Chances are, you know firsthand how your mood changes with the seasons—there’s a reason why the terms “winter blahs,” “cabin fever,” and even “seasonal affective disorder” are used with such frequency during the colder months. But emerging science suggests that the seasons can also affect the way your brain works.

A small study in Belgium found that your brain’s response to certain cognitive tasks changes in different seasons. In the study, the participants were sequestered in a lab—without seasonal cues—for 4½ days four separate times throughout the year. In each session, the participants were deprived of sleep and then allowed to recover, at which point researchers measured the participants’ brain function as they performed two different tasks: one requiring sustained attention, and one requiring them to use their working memory (aka how we keep track of short-term information we’ve learned until we need to use it).

While their test scores were stable throughout the seasons, the researchers found that the “cost” of cognition (or the neural resources the participants had available) changed depending on the time of year. Turns out, we have less brain activity around cognitive tasks like attention in the winter versus in the summer, and more brain activity around memory in the autumn than in the spring.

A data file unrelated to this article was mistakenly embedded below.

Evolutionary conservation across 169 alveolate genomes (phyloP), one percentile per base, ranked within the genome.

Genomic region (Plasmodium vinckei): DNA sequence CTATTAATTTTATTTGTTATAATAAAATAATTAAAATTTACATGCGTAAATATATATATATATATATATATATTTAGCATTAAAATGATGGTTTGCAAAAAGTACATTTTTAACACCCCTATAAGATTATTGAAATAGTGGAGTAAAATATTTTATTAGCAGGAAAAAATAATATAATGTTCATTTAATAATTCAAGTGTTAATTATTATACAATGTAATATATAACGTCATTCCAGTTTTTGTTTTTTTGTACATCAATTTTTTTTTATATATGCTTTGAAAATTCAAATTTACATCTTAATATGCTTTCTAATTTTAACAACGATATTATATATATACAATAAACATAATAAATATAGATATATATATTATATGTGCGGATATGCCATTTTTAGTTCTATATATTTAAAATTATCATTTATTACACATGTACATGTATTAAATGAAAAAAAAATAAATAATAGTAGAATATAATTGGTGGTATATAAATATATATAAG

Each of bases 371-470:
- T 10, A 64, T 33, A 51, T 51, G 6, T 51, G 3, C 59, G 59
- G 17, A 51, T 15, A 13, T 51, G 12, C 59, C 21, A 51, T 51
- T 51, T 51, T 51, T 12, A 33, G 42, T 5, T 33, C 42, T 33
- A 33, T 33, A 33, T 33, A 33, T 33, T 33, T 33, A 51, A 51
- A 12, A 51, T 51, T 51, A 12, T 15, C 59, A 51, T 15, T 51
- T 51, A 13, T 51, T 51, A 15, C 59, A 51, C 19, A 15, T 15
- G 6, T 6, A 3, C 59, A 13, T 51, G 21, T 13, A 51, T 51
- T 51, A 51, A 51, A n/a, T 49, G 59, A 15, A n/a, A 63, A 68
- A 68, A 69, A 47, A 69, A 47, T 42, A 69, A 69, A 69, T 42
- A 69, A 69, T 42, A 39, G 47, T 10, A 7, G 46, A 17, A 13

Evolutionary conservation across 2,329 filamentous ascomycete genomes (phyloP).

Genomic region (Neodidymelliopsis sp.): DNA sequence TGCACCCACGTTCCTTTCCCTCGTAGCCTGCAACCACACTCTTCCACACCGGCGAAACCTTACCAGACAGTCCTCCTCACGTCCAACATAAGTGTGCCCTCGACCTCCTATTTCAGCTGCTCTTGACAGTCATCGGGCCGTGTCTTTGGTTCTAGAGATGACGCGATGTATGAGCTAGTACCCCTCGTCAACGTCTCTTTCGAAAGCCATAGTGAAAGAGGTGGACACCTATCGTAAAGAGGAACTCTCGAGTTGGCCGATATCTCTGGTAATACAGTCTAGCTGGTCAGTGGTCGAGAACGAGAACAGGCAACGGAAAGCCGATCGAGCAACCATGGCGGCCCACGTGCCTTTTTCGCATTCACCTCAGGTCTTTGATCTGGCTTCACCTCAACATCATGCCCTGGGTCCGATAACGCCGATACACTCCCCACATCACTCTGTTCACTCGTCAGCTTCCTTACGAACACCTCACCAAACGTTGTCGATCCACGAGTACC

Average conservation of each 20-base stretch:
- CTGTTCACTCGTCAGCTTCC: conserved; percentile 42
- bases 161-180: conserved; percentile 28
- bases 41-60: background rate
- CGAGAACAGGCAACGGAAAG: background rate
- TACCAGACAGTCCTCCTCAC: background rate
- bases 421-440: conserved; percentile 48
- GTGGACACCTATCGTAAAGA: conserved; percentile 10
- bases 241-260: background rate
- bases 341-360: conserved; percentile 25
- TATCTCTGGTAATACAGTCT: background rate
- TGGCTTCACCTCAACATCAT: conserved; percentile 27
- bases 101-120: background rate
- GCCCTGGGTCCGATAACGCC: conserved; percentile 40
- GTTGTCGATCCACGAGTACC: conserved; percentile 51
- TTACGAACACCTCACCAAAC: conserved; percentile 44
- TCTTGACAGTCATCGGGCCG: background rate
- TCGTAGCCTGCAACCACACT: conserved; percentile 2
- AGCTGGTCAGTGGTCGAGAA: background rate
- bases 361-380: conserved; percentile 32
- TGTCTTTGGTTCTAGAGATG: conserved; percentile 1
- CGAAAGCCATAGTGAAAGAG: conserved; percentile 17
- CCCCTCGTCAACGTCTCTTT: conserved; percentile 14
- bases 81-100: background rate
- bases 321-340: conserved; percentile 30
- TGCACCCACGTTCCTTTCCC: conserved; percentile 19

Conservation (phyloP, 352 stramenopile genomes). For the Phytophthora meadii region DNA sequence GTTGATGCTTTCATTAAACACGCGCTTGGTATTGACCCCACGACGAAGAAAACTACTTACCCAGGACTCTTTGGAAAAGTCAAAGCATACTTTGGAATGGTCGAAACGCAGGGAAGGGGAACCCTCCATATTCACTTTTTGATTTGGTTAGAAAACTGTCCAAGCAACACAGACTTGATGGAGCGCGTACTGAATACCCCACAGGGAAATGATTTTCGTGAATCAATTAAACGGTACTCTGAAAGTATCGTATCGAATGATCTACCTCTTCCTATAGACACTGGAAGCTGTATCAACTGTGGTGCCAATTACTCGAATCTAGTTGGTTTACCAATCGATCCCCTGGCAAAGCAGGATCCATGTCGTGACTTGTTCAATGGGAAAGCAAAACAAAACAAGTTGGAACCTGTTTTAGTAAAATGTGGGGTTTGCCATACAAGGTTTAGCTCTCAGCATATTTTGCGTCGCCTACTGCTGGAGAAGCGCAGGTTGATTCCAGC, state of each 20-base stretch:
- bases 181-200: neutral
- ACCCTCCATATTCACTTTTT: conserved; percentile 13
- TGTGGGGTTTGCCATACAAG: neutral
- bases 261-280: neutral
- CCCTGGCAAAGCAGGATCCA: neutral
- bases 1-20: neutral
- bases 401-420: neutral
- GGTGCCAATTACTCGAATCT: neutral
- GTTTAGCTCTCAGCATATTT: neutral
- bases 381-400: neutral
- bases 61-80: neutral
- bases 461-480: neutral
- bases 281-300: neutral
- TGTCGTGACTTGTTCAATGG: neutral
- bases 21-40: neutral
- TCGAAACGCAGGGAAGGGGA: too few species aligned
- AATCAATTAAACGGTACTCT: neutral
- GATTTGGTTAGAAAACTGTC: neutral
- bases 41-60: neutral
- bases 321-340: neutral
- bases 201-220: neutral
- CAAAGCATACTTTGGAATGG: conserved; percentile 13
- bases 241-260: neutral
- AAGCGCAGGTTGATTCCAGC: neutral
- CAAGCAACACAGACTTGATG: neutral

The scientists couldn’t say exactly why our brains work differently in different seasons, but suggested that more basic tasks, like attention, could be related to environmental changes, like day length, while more complicated tasks could be tied to more complex causes, like social interactions. Obviously, more research needs to be done.

Mood and cognitive function aren’t the only things scientists have linked to the seasons. Studies show that our metabolism slows down in the winter (yes, you are sort of hibernating!). And a study found that our immune systems may respond differently to the seasons, while another small study found that we may see colors differently throughout the year.

The Belgian study doesn’t mean we pay more attention in the summer or we’re less forgetful in the fall, but it does shed a bit more light on how our brains work—and it could eventually help scientists better understand conditions like seasonal affective disorder. We’ll raise a hot cocoa to that!

Get more great health and wellness stories at